For decades, Barry had been a successful engineer. But after his son died, he told his wife, Alison Drumm, that he thought he was at a critical juncture in his career, that he couldn’t stop thinking about what might be next. He was on the board at Horizons by that point, and at one meeting more than three years ago, he threw out a “crazy idea.” The board reacted unanimously. They’d always figured he’d end up there, they told him. So he left his engineering gig, worked in fundraising for Horizons and eventually became the vice president of finance and operations.
“The Sullivans have changed the entire trajectory of our organization,” says Audrey George, the Horizons CEO. “They take no pleasure in the attention paid to them. It’s all grace and generosity.”
The world needs more people like the Sullivans, she says. They created a subset of students at Horizon who would receive support from the memorial fund they had created with those donations. That “class” consisted of 40 students initially. “Declan’s 40,” they called it. The family held a fundraiser inside a ballroom, with more than 500 donors in attendance, and on that night alone they raised over $600,000. “More than we ever could have anticipated,” Barry says.
That didn’t stop the growth. Declan’s 40 became Declan’s 52 and then Declan’s 65, all the way until this year, when it’s Declan’s 90, with 96 students expected by next spring. For now, that’s 90 students who work with tutors, who graduate high school, who apply to college and seek scholarships and now have a better chance. Many will become the first in their respective families to attend college. To date, the Sullivans have raised more than $4.7 million. Their friends volunteer, as do Declan’s.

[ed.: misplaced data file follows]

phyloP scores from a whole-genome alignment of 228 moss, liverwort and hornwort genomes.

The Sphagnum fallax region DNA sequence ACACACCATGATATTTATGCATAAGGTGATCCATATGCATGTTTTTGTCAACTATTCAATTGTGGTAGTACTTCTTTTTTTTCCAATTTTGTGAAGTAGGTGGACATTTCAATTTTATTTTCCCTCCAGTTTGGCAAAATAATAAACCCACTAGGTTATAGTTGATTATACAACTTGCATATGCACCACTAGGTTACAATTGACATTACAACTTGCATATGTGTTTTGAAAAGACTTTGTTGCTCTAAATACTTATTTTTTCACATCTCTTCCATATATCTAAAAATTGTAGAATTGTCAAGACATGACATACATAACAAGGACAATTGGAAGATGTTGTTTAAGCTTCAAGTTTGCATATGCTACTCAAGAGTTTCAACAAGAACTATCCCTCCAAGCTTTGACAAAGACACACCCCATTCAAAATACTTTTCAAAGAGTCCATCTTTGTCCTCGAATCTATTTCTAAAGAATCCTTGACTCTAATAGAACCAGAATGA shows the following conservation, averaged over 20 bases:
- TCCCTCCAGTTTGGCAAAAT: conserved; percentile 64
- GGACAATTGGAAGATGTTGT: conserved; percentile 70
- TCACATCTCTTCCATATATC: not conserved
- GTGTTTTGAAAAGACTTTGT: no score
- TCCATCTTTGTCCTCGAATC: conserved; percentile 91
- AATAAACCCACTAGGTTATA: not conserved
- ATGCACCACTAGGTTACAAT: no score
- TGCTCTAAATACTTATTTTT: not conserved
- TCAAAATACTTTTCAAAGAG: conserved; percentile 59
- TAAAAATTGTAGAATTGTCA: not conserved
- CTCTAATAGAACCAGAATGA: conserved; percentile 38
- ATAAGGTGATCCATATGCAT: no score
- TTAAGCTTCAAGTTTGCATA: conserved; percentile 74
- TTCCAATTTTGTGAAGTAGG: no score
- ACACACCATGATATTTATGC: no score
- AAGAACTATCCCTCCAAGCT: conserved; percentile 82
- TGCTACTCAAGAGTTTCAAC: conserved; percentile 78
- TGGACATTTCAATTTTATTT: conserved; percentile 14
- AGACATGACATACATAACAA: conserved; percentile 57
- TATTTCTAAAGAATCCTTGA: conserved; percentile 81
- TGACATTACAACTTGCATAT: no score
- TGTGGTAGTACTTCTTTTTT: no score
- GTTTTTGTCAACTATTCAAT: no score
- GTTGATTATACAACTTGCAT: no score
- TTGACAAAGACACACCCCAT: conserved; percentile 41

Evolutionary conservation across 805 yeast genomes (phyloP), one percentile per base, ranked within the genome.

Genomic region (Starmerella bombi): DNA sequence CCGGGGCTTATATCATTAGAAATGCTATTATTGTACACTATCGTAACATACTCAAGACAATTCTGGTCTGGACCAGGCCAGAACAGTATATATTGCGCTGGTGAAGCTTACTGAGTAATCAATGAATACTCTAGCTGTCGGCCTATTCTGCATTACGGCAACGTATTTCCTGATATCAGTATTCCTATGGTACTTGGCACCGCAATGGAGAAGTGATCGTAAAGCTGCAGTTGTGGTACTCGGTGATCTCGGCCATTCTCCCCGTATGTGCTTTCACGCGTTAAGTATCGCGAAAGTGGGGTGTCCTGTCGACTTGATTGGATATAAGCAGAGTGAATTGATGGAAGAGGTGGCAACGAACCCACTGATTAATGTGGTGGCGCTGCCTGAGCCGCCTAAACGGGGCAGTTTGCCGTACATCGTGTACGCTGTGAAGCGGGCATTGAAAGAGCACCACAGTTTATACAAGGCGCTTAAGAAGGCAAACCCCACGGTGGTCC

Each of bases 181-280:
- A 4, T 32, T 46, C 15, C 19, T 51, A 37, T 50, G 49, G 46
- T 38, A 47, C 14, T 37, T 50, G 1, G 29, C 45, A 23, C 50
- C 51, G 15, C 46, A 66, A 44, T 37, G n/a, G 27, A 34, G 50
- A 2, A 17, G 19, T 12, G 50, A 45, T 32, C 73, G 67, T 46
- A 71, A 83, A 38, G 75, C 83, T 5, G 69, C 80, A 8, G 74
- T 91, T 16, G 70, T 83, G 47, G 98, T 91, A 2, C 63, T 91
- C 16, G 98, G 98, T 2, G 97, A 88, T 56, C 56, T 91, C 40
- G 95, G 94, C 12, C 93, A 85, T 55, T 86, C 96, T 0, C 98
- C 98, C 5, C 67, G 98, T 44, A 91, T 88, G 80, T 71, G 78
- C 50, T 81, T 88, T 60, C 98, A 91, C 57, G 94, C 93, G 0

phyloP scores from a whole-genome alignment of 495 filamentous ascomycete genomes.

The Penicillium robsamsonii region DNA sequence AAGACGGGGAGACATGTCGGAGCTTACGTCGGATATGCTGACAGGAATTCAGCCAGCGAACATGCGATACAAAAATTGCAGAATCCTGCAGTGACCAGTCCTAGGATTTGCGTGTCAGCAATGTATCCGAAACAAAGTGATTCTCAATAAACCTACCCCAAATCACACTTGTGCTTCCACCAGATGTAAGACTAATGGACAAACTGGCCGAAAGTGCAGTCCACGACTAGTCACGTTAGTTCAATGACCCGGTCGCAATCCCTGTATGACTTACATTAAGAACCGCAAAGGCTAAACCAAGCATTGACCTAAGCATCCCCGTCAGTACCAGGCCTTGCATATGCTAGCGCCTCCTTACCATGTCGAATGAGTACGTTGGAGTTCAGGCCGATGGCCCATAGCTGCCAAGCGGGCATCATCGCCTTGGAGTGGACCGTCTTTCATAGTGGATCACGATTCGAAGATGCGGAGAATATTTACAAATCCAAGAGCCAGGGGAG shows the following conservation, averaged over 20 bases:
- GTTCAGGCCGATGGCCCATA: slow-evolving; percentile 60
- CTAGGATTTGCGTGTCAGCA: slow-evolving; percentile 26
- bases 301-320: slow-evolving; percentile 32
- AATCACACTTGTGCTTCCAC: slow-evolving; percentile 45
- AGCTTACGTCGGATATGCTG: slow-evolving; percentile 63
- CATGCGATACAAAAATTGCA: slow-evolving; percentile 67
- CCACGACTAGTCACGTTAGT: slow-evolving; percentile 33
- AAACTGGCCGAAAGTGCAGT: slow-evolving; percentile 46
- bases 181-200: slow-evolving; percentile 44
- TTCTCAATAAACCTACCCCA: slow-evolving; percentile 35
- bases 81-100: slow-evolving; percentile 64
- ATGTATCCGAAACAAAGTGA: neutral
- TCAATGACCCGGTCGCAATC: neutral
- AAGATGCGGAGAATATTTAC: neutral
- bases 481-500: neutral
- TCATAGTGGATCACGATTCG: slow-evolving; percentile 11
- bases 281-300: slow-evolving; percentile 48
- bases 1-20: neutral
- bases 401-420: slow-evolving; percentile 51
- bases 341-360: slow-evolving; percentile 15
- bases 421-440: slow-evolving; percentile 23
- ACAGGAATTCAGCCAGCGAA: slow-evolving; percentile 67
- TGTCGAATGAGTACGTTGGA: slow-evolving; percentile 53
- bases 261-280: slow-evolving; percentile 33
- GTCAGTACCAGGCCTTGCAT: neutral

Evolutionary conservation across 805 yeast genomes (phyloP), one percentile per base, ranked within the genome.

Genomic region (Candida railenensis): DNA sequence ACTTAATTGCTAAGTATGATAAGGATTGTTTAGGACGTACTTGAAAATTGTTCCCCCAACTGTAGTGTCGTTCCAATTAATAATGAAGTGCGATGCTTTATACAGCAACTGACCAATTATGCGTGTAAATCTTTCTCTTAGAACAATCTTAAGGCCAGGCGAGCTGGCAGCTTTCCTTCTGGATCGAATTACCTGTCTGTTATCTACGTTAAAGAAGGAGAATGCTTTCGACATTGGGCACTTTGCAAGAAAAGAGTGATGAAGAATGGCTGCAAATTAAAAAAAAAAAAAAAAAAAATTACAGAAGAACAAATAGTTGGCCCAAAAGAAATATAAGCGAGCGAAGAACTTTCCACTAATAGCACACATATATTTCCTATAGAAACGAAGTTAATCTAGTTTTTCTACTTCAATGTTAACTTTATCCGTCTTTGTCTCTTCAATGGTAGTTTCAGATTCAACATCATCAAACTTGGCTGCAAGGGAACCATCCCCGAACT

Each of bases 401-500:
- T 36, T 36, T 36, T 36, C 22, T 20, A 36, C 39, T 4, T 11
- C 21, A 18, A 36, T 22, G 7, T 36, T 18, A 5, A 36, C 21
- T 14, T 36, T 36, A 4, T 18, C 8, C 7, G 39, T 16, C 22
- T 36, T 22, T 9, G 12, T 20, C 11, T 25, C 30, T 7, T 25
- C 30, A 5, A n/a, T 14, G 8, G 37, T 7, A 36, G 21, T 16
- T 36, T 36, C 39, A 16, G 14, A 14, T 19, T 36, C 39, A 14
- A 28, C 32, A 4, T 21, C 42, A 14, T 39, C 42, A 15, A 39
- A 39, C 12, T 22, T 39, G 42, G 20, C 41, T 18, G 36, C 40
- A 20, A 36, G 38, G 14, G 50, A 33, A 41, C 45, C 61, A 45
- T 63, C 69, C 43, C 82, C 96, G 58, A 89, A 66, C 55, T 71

Next year, two members of the original class will be the first students assisted by the Sullivans to graduate high school and attend college. Their first names are Dejah and Sophia (the school, per its policy, does not provide last names). Both started at Horizons in elementary school. Both received tutoring for their high school classes. Both worked for Horizons; Sophia as a photographer, Dejah as an office intern. And both plan to attend college. Last summer, Horizons helped them research the best schools to fit what they might study. Now, they’re working on their college applications, which they will finish by Halloween. From then until June, they’ll apply for scholarships and financial aid. “If not for the Sullivans,” George says, “neither Dejah or Sophia would be positioned like that.”
As for the family, back when we did the first story, their daughter, Gwyneth, who goes by Wyn, was in school at Notre Dame. Their other son, Macartan or Mac, had recently submitted his application there. Now, Wyn is in her fourth year of medical school. She wants to be a surgeon. Both graduated from Notre Dame. Mac works as a construction manager, and, for now, all four Sullivans live in the Chicago area.
They also all have worked or volunteered at Horizons, keeping Declan’s name alive, honoring his life. They still attend Notre Dame football games, still root for the Fighting Irish. They remain resolved to grow Declan’s class as large as they can. “A Declan’s 500?” Barry asks, before answering his own question.
“By all means,” he says, knowing his family has turned an unimaginable tragedy into real and lasting change.
“Do you need anyone to edit the personal essays for those college applications?” I find myself asking, swayed by the Sullivan effect.
“We’re going to keep growing,” Barry says. “We need all the help we can get.”